What makes rape such a diabolic crime is that the perpetrator more often than not is the one who’d be least suspected of having committed the offence. And, concurrently, placing brakes on the offence turns even more difficult as offenders range from unassuming family members, in which case the offence is rarely reported, to law-enforcers who misuse their power and authority to subjugate and commit rape. 

A recent Right to Information (RTI) query revealed that women were charged with rape in Mumbai in five cases in 2009, 10 cases in 2010 and 12 in 2011. The data was obtained from 85 of the city’s 93 police stations. In the cases, the women were not prime accused but were accomplices who were accessories to the crime and were held for pushing minors into the flesh trade.

As, only a man can be charged under Section 376 of the Indian Penal Code, most rape cases against women were those involving trafficking and being an accomplice or abettor. RTI activist Chetan Kothari, who accessed the data, maintained that the cases “reflected a deeper societal problem, that of women abetting crimes against other women.”

Like more and more women are getting involved with rape issues, law enforcers themselves aren’t far behind. Just recently, an assistant commissioner of police from VinobaBhave Nagar police station was accused having raped a woman. The woman alleged that the assistant commissioner of police had offered her sweets, eating which she fell unconscious.

When she regained consciousness, the assistant commissioner allegedly showed her a recording of her in a compromised state and blackmailed her asking for sexual favours. This was incidentally the third time within a year that such charges were leveled against personnel posted at the police station in Kurla.

A little while back, the city police commissioner suspended police inspector DilipMangaonkar and constable Ashok Valekar of the VinobaBhave Nagar police station for allegedly outraging the modesty of probationary sub-inspector Trupti Borate in the same police station.

The VB Nagar police station registered a case under sections 354 (assault or criminal force to woman with intent to outrage her modesty), 509 (house trespass), 451(word, gesture or act intended to insult the modesty of a woman) and 34 (common intention) IPC, against the two.

Incidentally, Mangaonkar and Valekar had been transferred to the central control room and main control room respectively, a fortnight back. Borate was shifted to Nehru Nagar police station at Kurla (East). Borate alleged Mangaonkar sent her lewd SMSes and often passed frequent sexual comments. He visited her home often and harassed her in the office calling her a celebrity look-alike and that she should have joined modeling instead of the police force.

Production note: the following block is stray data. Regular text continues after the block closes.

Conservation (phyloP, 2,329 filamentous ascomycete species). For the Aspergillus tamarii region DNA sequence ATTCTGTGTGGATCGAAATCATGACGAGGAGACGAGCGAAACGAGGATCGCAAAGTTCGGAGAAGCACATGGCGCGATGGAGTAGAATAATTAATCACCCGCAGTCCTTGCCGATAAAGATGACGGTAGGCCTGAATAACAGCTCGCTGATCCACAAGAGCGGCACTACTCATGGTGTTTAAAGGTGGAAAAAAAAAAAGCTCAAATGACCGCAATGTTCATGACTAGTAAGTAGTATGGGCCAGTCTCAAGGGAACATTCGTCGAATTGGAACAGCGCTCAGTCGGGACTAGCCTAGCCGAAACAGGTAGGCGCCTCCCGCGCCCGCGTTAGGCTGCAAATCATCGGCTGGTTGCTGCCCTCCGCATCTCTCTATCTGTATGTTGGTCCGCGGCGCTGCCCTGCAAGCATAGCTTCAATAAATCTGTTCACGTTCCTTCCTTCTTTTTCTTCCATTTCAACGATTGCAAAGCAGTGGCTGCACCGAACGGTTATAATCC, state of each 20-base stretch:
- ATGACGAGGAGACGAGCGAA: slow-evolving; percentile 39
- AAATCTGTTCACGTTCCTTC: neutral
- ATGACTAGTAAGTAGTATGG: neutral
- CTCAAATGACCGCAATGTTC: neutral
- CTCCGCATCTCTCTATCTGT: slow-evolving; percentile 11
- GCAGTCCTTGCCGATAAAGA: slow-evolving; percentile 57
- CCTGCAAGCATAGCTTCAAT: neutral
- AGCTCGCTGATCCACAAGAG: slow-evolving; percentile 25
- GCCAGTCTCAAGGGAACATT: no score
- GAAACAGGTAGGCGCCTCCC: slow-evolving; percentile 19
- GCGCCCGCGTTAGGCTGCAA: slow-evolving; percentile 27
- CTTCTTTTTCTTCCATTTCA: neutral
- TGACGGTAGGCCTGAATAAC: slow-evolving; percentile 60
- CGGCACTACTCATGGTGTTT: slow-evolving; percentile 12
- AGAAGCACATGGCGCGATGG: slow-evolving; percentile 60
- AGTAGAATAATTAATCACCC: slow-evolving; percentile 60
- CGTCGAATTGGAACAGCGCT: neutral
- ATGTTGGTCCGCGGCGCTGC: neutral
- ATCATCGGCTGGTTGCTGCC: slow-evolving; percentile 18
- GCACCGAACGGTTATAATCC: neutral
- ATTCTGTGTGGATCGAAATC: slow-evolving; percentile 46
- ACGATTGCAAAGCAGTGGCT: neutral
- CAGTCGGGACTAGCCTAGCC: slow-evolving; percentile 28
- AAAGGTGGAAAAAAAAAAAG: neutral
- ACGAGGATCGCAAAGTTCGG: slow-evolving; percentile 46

This harassment was a regular occurrence since January, 2012. Finally, fed up with the torture, she mustered courage and lodged a complaint against the duo with the commissioner in March. On receiving the complaint, the commissioner directed lady DCP ArvindKaurVaraich to conduct a thorough inquiry into the allegation and subsequently submit a report. Based on the report, the police commissioner suspended the duo.

Last year, a sub-inspector from the same police station, ManojLonde was arrested on charges of rape after he had physical relations with an airline employee after promising to marry her.  Ironically, back in town, assistant inspector UmeshPatil, attached to the Nagpada police station, was suspended recently for allegedly using a stolen bike with a fake registration number to patrol the area. Patil had apparently been using the stolen bike for the last three months.

The need to revisit Indian Penal Code's Section 375 and expand upon it is felt now more than before. Far from any attempt to dilute the section and/or its punishment, there is a valid need to expand its definition and evolve a table of corresponding punishments. Section 375 that deals with rape reads: 

RAPE LAW NEEDS REVAMP: A man is said to commit 'rape' who, except in the case hereinafter excepted, has sexual intercourse with a woman under circumstances falling under any of the six following descriptions:  *  Against her will * Without her consent * With her consent, when her consent has been obtained by putting her or any person in whom she is interested in fear of death or of hurt * With her consent, when the man knows that he is not her husband, and that her consent is given because she believes that he is another man to whom she is or believes herself to be lawfully married * With her consent, when, at the time of giving such consent, by reason of unsoundness of mind or intoxication or the administration by him personally or through another of any stupefying or unwholesome substance, she is unable to understand the nature and consequences of that to which she gives consent * With or without her consent, when she is under sixteen years of age Most important here, in the context, that is commonly confused remains the second condition wherein a man has sexual intercourse with a woman without her consent.

The first context in which a man has sexual intercourse with a woman against her will, irrespective of her age, consent, state of mind etc., and the sixth in which a man has sexual intercourse with or without her consent when she is under sixteen years of age is construed an out-and-out rape by general standards which would neither condone the act nor leave space for any blame-sharing.

EXPLANATION: Penetration is sufficient to constitute the sexual intercourse necessary to the offence of rape.  EXCEPTION: Sexual intercourse by a man with his wife, the wife not being under fifteen years of age, is not rape.

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